As the sculptures print, though, I cool them down with fans. My fan of choice right now is a 4-foot-tall oscillating tower fan.

The cooling is especially important when the upper sections of a sculpture narrow, as many of mine do. When they narrow like that, I also turn down print speed to avoid burning on any edges.

The result is spiderweb like strings, or threads, that cool as the hotend moves. They sometimes run between sections almost like the warp, or horizontal threads, in a weaving ….

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Getting to Solid

Opioid, a 3D printed fine art sculpture - Kevin CaronLike most things, when you start looking below the surface, you find all sorts of nuances that make you realize that there is more than you realized to whatever you are doing. Well, at least to do it right!

For instance, I’d never thought about how to make a flat surface using 3D printing. After all, I do it all the time with metal – I make a very similar form to what you’ll see below to use as the strikers in most of my sound sculptures.

Besides, when I 3D print sculptures (or anything else), I have large expanses of filament. As you can see at right in my latest 3D print, Opioid, I have large expanses of solid filament “fabric,” but they aren’t horizontal. The printer does a fine job of creating these 3D printed “skins,” even in large sections.

But what if you want to create a flat surface? How does the 3D printer go from, say, printing the edges of something to filling in the area between the edges, especially if it is a pretty large expanse?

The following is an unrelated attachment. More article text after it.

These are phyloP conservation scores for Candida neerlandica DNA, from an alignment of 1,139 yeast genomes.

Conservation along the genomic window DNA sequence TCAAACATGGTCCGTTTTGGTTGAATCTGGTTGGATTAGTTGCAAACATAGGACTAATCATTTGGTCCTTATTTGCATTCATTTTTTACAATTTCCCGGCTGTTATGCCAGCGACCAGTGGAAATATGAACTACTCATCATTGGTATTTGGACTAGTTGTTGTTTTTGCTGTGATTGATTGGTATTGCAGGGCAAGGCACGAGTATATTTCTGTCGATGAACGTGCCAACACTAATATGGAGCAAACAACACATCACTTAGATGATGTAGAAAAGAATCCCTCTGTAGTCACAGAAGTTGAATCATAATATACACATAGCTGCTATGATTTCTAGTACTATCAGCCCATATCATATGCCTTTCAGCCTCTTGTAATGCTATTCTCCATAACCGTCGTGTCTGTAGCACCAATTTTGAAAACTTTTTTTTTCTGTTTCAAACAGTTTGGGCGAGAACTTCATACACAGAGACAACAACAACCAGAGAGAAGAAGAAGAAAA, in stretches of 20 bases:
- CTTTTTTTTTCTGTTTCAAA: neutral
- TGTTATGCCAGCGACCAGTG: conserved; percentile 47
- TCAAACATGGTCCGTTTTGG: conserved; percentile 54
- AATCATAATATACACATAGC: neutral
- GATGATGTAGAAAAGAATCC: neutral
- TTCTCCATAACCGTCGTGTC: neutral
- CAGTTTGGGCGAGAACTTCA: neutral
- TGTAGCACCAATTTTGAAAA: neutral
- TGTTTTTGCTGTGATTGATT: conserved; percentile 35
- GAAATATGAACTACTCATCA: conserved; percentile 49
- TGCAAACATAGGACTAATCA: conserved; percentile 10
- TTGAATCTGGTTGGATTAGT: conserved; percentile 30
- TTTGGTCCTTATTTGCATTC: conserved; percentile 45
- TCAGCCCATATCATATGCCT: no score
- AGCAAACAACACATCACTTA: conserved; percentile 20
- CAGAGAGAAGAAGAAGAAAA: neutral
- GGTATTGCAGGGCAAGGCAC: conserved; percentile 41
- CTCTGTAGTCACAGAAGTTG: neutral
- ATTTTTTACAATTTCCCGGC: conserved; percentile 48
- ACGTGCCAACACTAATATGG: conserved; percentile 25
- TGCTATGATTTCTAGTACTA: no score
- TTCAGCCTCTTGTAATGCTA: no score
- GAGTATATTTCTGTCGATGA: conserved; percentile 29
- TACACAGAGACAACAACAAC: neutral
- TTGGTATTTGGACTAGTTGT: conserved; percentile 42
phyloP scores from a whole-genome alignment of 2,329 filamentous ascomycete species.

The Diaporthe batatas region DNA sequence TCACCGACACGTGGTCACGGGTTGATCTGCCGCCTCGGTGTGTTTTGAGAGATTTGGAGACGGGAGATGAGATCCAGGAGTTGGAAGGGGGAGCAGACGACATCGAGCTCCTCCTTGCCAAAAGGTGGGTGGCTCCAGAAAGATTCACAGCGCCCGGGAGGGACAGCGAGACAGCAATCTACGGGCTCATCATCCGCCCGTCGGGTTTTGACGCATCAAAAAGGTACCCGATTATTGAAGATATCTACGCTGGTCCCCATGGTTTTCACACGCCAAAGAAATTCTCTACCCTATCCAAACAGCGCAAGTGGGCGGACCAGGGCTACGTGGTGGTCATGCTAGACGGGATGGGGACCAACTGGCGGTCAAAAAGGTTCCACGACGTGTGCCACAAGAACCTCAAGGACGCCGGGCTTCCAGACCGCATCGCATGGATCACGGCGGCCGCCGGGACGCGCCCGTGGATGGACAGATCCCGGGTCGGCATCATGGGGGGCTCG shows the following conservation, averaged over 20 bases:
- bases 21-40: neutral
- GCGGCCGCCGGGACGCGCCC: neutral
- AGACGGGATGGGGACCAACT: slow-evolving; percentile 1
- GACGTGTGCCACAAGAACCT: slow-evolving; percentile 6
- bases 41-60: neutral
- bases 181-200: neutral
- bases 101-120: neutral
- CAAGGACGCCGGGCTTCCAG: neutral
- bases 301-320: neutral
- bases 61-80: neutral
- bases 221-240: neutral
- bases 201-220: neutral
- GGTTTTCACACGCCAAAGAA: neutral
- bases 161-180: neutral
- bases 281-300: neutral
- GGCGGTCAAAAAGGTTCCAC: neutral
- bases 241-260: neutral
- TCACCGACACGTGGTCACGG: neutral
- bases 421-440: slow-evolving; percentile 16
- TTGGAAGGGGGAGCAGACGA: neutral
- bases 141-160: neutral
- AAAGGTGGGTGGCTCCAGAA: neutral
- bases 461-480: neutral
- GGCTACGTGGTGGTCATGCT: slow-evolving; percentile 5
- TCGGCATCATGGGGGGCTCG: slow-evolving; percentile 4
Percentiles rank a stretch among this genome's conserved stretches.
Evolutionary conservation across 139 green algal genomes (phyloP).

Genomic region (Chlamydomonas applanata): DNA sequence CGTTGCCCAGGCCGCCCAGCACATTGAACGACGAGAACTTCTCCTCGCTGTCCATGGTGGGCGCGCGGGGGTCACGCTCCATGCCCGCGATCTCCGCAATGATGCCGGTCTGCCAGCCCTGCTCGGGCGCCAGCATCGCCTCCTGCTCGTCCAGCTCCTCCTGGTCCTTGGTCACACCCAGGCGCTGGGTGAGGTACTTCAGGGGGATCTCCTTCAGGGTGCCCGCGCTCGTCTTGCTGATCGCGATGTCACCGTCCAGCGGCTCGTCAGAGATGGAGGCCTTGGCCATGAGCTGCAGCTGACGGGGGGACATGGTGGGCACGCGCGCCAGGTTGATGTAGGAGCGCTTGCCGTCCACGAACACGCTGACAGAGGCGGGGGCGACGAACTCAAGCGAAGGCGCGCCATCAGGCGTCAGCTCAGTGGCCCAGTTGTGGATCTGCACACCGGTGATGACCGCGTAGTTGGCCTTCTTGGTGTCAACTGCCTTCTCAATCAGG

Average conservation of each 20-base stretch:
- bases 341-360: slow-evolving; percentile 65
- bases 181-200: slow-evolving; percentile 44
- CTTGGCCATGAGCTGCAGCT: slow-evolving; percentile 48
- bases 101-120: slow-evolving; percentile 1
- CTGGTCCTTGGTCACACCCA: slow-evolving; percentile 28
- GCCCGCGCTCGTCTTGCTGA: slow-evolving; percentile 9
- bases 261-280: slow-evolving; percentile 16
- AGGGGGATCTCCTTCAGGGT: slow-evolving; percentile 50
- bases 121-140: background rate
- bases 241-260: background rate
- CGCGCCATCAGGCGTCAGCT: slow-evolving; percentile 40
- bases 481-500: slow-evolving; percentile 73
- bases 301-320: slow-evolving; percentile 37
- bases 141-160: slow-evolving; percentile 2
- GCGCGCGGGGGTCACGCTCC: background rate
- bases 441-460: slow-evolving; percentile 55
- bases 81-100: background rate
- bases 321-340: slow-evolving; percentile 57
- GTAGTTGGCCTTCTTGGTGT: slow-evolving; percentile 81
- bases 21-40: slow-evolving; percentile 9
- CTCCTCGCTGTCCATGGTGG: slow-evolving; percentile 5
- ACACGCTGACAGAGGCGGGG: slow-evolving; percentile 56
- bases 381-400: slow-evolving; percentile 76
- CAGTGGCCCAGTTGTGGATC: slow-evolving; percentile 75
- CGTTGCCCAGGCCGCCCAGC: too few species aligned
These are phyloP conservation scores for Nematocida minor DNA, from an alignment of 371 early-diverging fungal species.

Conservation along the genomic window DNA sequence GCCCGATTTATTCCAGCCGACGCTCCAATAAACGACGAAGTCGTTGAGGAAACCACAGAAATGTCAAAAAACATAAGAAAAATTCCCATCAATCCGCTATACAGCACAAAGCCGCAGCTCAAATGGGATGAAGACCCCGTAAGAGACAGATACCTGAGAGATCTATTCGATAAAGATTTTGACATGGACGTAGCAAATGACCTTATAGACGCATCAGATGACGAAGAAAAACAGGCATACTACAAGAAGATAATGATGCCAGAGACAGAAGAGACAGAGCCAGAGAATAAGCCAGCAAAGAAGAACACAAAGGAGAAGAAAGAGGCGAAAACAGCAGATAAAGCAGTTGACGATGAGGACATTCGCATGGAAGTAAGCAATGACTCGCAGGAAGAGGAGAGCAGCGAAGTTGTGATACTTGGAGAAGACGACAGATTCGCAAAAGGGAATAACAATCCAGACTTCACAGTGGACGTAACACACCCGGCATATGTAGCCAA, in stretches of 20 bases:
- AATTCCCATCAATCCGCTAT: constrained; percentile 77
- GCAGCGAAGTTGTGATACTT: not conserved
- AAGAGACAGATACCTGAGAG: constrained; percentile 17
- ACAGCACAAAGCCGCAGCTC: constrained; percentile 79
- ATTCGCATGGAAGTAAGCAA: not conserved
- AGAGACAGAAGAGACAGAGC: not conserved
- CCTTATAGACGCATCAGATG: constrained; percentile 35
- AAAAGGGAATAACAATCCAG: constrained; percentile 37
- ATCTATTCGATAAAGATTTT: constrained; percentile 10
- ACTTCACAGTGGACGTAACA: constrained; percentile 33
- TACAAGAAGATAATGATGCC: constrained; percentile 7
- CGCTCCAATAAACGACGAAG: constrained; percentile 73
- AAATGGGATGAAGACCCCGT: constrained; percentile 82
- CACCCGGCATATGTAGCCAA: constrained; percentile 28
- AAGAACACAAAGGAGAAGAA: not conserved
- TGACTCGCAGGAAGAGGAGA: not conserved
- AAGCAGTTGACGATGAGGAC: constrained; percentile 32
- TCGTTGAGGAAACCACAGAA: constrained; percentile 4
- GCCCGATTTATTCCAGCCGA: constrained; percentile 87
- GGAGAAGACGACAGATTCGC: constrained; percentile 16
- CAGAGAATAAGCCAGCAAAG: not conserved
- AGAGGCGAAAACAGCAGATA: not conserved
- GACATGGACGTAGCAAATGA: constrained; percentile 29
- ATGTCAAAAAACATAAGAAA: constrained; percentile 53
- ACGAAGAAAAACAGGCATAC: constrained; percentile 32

Well, that is a different story altogether …. Read More →

Changing 3D printing filament is now so much easier ….

Sometimes change is imposed upon us (make that “Often change is …”). Anyway, sometimes (often?) that change is good, and that’s the case with how I now am changing my filament on my Cerberus 3D Gigante 3D printer.

Last month, the teeth on the Gigante’s extruder motor got stripped, which required me to order a new extruder. That actually worked out well – I was between one of my own prints, Redhead, and beginning a 3D printed commissioned sculpture.

When I got the new extruder, I discovered I could just pause the print to change the filament instead of having to do it on the fly, the way I had been doing it:

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Day and night: what I’ve learned about 3D printing

When you work on something for a while, it’s easy to forget how far you’ve come. You know: it’s that old frog in the pot metaphor, except the outcome is sometimes – as in this case – positive.

Change happens, even if it seems like it didn’t.

I’m getting a good reminder of that right now as I recreate a project I did about 10 months ago that apparently didn’t end as well as I’d hoped ….

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The 3 Biggest Myths About 3D Printing

Any time there is new technology – fax machines, the Internet, electric cars – claims abound it. New!

“This will change the world like nothing before it!”

“You’ll never have to [fill in the blank] again!”

“Your life will be easier and better than ever before!”

Of course, some of these claims end up being true, but often they blow the benefits out of proportion ….

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Reality check

A small container - Kevin CaronI’ve been playing with the CubeX and the Cerberus 3D 250 for a while and decided to take on a little project with Cerberus 3D’s Gigante deltabot printer.

I designed a hexagonal bin with swirling sections around the outside using Geomagic. I used the “shell” command, thinking it would give me a relatively slim container with the swirl embedded on the sides.

Surprise!

I still have a lot to learn about using CAD, translating through Kisslicer and into the printer …..